backwardpossom Tue 06-Nov-12 12:07:56

"Tell the employer when you're offered the job, not during the interview; employers cannot legally turn you down for a job because you're pregnant so they don't need to know before this do they? "

^^ this.

panicnotanymore Tue 06-Nov-12 13:07:29

You must tell them you are pregnant. I was in the same position recently, and I pulled out of the interview as I wouldn't have been able to fulfil the advertised role. I'm not saying you should pull out but you must be honest about your circumstances. You'd be a bit annoyed if a job was advertised as 9am-5pm and the day you turned up they told you that actually due to circumstances they hadn't mentioned at interview actually you had to work a different shift.

WeeJo08 Tue 06-Nov-12 13:33:40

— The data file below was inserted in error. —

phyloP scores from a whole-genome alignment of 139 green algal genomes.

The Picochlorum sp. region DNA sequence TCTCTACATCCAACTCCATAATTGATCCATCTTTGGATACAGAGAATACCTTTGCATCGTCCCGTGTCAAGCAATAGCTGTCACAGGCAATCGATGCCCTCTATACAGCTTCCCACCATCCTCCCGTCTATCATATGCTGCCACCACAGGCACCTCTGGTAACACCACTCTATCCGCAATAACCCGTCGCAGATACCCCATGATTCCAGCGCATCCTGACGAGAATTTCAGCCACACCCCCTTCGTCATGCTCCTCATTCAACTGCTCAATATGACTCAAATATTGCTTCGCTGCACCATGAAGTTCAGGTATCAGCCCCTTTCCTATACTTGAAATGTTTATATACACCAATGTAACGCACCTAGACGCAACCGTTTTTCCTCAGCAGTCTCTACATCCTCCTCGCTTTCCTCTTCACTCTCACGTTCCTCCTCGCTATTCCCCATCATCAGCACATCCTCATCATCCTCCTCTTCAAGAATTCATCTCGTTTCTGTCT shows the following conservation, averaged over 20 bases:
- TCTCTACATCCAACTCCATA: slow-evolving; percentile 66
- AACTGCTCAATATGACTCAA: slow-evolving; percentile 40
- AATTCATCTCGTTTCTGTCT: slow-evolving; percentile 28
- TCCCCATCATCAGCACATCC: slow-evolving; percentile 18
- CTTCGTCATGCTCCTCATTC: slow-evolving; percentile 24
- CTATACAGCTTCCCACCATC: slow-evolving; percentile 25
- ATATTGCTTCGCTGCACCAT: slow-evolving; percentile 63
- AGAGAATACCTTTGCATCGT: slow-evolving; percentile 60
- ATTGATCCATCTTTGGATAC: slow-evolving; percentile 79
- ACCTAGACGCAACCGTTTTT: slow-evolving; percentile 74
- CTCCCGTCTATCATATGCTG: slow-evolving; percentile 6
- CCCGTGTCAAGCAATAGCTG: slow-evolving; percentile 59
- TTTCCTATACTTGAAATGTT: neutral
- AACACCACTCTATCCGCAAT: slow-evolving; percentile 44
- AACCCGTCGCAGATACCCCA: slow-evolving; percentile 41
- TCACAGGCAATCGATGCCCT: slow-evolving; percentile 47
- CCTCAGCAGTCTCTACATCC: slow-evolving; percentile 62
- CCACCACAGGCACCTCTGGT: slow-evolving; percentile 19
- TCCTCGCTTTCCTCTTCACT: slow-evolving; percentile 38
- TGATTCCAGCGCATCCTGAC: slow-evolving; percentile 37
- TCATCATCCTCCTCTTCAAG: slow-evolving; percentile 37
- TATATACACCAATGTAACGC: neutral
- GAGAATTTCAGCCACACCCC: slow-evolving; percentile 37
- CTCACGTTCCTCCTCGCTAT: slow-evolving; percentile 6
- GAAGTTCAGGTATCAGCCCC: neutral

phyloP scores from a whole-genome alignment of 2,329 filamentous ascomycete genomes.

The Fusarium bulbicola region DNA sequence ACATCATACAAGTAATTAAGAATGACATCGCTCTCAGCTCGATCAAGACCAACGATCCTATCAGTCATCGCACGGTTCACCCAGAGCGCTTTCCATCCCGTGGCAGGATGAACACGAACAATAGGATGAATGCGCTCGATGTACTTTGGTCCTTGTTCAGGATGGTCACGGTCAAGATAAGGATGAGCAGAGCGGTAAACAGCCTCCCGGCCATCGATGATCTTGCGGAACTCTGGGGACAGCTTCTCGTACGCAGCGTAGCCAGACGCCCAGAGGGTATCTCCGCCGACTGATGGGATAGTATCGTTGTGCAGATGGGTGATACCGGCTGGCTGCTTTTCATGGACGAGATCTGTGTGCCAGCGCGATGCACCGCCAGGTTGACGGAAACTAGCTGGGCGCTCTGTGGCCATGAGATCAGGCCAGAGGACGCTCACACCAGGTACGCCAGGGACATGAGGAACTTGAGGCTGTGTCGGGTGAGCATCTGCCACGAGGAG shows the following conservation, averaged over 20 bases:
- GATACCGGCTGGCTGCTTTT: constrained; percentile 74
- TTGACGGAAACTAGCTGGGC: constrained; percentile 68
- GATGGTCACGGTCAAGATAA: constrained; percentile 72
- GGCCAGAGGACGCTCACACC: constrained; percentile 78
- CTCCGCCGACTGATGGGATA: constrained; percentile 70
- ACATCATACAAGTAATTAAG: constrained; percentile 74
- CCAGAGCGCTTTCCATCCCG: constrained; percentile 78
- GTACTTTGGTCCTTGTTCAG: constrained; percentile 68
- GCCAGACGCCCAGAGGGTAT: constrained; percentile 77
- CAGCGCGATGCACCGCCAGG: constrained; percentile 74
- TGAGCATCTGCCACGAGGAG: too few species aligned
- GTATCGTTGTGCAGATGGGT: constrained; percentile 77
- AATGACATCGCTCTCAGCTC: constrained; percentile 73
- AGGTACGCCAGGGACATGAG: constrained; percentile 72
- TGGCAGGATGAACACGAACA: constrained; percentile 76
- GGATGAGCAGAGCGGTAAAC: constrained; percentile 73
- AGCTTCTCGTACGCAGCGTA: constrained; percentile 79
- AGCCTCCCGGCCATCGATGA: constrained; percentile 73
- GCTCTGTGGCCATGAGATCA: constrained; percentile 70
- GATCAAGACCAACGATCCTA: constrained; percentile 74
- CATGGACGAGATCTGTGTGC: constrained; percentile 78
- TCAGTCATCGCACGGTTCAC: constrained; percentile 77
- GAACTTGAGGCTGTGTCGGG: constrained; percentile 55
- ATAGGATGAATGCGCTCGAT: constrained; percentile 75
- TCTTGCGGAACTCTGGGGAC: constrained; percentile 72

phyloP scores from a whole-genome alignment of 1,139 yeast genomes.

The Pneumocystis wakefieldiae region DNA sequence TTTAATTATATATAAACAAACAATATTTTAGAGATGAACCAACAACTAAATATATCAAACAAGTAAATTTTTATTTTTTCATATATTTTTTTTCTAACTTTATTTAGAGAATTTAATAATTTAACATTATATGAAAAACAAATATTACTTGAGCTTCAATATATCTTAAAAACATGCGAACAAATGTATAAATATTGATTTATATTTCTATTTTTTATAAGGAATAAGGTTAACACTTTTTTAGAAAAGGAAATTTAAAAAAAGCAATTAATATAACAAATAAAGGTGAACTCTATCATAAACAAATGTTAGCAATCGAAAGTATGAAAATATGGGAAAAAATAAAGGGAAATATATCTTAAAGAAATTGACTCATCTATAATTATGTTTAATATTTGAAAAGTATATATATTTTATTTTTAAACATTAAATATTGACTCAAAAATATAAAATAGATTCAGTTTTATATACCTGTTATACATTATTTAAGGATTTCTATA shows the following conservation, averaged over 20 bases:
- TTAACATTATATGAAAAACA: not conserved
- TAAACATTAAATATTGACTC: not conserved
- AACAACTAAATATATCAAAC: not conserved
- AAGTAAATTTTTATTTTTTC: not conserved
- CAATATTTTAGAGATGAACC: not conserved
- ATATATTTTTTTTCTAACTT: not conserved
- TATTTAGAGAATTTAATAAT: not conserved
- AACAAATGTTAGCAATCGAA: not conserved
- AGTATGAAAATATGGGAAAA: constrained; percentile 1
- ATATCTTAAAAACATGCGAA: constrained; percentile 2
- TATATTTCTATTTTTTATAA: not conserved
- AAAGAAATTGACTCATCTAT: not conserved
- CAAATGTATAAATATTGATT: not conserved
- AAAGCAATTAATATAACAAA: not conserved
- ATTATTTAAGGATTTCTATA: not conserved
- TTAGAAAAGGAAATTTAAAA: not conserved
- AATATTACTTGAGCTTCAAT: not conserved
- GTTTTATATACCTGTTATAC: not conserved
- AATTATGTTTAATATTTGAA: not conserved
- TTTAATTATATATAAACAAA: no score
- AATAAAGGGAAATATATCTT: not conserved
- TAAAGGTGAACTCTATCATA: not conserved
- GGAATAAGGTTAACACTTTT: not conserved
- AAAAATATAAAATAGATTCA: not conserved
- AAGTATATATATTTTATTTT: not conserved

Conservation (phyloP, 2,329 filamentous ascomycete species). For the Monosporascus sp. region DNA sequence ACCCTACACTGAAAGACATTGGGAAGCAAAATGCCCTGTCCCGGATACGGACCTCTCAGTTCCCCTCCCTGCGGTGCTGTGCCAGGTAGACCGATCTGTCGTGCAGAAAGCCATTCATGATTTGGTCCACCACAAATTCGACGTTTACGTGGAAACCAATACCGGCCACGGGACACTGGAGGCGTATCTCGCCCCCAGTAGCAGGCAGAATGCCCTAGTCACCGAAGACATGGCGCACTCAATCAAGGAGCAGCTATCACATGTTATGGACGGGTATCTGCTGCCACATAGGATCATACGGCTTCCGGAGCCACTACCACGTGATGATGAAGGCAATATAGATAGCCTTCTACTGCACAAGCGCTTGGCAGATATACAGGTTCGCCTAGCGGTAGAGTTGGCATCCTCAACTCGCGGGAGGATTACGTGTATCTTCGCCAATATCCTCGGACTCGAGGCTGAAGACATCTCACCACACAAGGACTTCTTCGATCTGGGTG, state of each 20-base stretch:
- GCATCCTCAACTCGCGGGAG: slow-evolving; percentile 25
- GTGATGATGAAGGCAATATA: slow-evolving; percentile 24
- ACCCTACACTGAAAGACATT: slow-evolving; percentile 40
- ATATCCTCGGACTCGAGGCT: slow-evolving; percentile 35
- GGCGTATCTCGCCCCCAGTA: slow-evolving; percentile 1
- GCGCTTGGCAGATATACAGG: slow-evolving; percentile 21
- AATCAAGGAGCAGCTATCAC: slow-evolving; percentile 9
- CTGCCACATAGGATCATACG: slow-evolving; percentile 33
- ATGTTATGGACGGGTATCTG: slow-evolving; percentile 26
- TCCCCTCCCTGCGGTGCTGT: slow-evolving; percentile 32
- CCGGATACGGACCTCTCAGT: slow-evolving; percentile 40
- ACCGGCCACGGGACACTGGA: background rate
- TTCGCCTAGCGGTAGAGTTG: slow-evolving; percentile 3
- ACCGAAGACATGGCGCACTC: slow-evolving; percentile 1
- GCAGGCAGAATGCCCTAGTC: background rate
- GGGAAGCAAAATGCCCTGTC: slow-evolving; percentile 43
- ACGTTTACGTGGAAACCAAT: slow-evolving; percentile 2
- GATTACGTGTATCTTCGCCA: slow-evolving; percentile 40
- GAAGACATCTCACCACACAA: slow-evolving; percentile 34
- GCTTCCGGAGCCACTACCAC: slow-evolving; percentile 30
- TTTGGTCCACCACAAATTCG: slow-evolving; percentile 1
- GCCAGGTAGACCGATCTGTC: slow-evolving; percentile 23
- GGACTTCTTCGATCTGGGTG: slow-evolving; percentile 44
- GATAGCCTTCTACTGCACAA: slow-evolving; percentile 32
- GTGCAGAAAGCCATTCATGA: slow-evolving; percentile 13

I was in a slightly different position whereby I had already done the first stage interview and was invited back for the second stage. In between the two interviews I found out I was expecting. It was a tricky situation as it was literally my dream job! I emailed the director with whom I had been dealing straight away and let her know about my changed circumstances and said I understood that they may prefer to withdraw their invitation to second interview, but she said it would not affect their decision. I went for the interview and was offered the job; at which point I had a very honest chat with the director and decided that taking the job was not in my or their best interests, not least because at that stage (10 weeks) I had no idea exactly when I would be returning to work! I also wasn't sure of the wisdom of starting a new job in my second and third trimester!! All of which I said to them as I think honesty is always the best policy!